JOURNAL FREE ACCESS
    Centchroman (3, 4-trans-2, 2-dimethyl-3-phenyl-4p (β-pyrrolidinoethoxy phenyl)-7-methoxy chroman), a non-steroidal oral contraceptive has been developed by the Central Drug Research Institute, Lucknow India. Sister chromatid exchange (SE) and chromosome aberrations (CA) was carried out after in vivo exposure of centchroman in bone marrow cells of female mice. No significant changes of either SCE or CA were observed when the treated groups were compared with solvent controls. Trend tests for the evidence of dose response effects were also insignificant. This indicate that centchroman was not genotoxic in bone marrow cells of mice.
    Download PDF (752K)
  • Huai-Jun Li, Sodmergen
    1995 Volume 60 Issue 2 Pages 173-181
    Published: June 25, 1995
    Released: March 19, 2009
    JOURNAL FREE ACCESS
    Cytoplasmic DNAs of male reproductive cells were examined during the pollen development of Zea mays and Triticale using fluorescence microscopy after staining with DAPI (4', 6-diamidino-2-phenylindole). Nucleolytic activities in mature pollen of Zea mays, Triticale and Triticum aestivum were analysed on SDS-DNA-gels after electrophoresis. Cytoplasmic DNAs were observed in the generative cells both in Z. mays and Triticale. However, a gradual degradation occurred later. In Z. mays, organelle nuclei (nucleoids) were undetectable in young sperm cells. In Triticale, quite a few organelle nuclei remained in the young sperm cells but completely disappeared during the maturation of sperm cells. Nuclease assay showed that two Mg2+-dependent and two Mn2+-dependent nucleases were specifically associated with the pollen protein of Z. mays and, one Mn2+-dependent nuclease was specifically associated with the pollen protein of Triticale. In T, aestivum, where the disappearance of organelle nuclei during maturation of sperm cells had been reported, two Ca2+-dependent nucleases were specifically detected in the pollen protein. These results suggest that a preferential degradation of organelle nuclei would occur in the generative and sperm cells which may result in the absence of cytoplasmic DNAs in the mature sperm cells. This preferential degradation of cytoplasmic DNA may be the root cause of maternal cytoplasmic inheritance and the pollen-specific nucleases could be responsible for the degradation.
    Download PDF (2248K)
  • Kyoko Toda, Hidenori Takahashi, Ryuuichi Itoh, Tsuneyoshi Kuroiwa
    1995 Volume 60 Issue 2 Pages 183-188
    Published: June 25, 1995
    Released: March 19, 2009
    JOURNAL FREE ACCESS
    The DNA contents in the cell nuclei of the Cyanidiophyceae C. merolae and C. caldarium Forma A were estimated using VIMPCS after staining with DAPI, Schiff's reagent or PI. For C. merolae, the obtained data were compared with those of PFGE. The results indicated that the genome sizes of C. merolae and C. caldarium Forma A were approximately 13 Mbp and 35 Mbp, respectively. Since the values obtained by PFGE were very close to those estimated from Feulgen staining, Schiff's reagent, which binds to purine residues and is not affected by GC content, is considered to be the most reliable of these three reagents for estimating DNA contents.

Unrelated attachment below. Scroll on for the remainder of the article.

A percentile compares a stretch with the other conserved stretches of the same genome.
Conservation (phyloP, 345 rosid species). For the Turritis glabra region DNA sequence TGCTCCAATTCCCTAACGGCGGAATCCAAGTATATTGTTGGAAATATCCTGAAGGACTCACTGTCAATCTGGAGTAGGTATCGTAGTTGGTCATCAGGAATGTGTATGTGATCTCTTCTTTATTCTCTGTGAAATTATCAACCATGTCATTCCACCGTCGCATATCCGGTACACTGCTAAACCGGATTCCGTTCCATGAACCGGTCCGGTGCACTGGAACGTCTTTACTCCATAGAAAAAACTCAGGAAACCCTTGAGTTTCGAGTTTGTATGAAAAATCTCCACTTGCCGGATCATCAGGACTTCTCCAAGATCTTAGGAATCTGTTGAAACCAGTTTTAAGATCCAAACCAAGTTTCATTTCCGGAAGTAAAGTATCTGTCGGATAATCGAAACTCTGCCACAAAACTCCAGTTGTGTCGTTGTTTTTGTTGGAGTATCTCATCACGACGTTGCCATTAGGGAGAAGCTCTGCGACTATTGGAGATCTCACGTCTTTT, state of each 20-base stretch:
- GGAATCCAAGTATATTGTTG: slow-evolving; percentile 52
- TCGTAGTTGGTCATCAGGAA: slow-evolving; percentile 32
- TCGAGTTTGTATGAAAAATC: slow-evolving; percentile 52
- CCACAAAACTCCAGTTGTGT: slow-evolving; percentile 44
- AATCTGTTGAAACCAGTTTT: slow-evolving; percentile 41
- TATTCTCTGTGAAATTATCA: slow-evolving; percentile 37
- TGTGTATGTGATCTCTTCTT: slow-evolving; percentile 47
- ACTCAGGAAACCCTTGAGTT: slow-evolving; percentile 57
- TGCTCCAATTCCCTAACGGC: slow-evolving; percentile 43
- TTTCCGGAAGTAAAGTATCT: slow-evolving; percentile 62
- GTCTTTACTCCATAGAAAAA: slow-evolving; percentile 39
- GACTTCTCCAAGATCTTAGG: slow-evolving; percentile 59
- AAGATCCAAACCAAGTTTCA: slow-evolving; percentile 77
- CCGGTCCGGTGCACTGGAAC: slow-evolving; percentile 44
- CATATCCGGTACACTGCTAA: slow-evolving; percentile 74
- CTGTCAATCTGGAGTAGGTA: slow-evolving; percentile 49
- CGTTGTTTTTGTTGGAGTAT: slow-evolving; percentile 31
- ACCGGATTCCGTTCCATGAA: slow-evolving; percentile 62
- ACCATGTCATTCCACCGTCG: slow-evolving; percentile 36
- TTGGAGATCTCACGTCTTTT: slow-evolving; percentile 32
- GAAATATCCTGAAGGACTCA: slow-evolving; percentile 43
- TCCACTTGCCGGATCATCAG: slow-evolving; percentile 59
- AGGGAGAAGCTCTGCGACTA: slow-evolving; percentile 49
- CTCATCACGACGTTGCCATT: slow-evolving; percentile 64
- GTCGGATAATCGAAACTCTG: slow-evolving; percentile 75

Download PDF (1190K)
  • K. S. Awasthy, O. P. Chaurasia, S. P. Sinha
    1995 Volume 60 Issue 2 Pages 189-193
    Published: June 25, 1995
    Released: March 19, 2009
    JOURNAL FREE ACCESS
    Oral administration for one week of 0.5, 1.0 or 2.0g/kg body weight/day of crude leaf extract of neem (Azadirachta indica) to laboratory inbred albino Swiss-mice induced both individual and gross types of mitotic chromosome abnormalities in the bone marrow cells. The frequency of total abnormalities was dose-dependent. Gross type abnormalities appeared even at the lowest dose and remained unchanged in their frequency at the higher doses; the individual type abnormalities were induced only at the highest dose.
    Download PDF (871K)
  • M. L. H. Kaul, Jaswinder Kaur
    1995 Volume 60 Issue 2 Pages 195-203
    Published: June 25, 1995
    Released: March 19, 2009
    JOURNAL FREE ACCESS
    In addition to normal bivalency (15%), the PMCs of the four head types (white and yellow radiate and ligulate) of Chrysanthemum coronarium (crown daisy) exhibit bivalent interlocks (55%), translocation rings (15%) and telomere adhesions (9%). But only one of these three anomalies, never all the three, occur in the PMC of each head type. Despite these prophase I anomalies, the subsequent meiosis from metaphase I to its completion is normal in all the four head types; the gametic- and seed-fertility are high (95%). Why do these anomalies occur, why are these retained from generation to generation and how their interference in meiotic course is prevented remain cytogenetic puzzles.
    Download PDF (1586K)
feedback
Top